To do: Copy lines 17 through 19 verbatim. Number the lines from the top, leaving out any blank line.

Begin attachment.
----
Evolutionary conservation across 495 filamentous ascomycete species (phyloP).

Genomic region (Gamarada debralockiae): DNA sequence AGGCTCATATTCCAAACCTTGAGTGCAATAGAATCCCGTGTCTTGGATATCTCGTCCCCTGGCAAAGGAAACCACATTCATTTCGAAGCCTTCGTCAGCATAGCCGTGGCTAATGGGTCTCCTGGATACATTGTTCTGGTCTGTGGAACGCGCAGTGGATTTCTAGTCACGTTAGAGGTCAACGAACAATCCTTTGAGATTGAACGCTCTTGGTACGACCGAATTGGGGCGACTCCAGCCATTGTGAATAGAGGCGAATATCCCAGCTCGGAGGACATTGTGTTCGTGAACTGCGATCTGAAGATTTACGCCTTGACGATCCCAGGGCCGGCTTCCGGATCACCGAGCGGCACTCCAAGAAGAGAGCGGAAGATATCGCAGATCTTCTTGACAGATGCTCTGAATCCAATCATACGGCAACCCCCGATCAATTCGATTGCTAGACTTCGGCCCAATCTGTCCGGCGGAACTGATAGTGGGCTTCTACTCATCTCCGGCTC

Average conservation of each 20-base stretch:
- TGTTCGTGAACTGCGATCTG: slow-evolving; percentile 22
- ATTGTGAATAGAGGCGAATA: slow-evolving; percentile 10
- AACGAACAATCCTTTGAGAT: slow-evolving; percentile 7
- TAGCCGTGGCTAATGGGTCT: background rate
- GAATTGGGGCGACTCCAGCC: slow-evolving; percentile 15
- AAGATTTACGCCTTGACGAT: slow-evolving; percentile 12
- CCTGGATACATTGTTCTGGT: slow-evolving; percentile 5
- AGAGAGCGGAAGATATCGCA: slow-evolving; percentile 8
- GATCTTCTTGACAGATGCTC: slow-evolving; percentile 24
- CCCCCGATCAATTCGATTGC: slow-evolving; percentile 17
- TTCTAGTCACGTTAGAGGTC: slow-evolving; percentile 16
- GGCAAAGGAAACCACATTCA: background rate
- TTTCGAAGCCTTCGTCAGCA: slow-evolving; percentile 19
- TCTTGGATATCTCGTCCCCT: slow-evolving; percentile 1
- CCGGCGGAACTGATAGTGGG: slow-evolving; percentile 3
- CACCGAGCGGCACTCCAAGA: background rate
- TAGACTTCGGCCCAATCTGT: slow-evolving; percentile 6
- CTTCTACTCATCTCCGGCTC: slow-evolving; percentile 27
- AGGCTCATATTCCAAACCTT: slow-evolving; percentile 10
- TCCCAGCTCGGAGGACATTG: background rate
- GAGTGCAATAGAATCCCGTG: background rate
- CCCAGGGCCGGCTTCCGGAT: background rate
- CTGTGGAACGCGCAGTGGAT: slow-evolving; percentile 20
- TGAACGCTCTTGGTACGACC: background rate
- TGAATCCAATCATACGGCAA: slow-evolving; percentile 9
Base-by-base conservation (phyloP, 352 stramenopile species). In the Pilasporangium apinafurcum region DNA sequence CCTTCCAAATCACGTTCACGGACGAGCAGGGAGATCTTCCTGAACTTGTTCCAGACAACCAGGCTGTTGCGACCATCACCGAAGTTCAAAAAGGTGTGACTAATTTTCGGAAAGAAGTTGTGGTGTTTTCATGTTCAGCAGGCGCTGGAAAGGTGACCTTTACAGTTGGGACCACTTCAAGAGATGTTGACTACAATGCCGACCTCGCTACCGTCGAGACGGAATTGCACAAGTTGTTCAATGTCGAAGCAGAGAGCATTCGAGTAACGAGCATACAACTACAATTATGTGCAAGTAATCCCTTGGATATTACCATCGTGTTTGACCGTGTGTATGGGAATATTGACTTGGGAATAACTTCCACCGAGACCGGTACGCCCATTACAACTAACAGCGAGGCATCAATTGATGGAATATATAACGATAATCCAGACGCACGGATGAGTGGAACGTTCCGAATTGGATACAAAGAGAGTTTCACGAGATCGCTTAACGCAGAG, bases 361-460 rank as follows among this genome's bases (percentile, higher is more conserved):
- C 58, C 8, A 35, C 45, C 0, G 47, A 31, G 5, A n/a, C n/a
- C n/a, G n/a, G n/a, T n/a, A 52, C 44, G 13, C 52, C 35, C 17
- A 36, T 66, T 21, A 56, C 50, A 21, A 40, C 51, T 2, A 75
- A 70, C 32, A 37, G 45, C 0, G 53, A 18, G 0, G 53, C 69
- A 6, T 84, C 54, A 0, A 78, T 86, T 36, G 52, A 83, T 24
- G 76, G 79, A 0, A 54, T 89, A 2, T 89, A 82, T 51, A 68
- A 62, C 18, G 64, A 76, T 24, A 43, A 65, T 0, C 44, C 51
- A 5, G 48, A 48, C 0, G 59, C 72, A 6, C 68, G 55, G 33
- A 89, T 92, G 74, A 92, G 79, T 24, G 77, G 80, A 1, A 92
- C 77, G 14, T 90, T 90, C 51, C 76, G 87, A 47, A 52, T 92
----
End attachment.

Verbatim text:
- TCTTGGATATCTCGTCCCCT: slow-evolving; percentile 1
- CCGGCGGAACTGATAGTGGG: slow-evolving; percentile 3
- CACCGAGCGGCACTCCAAGA: background rate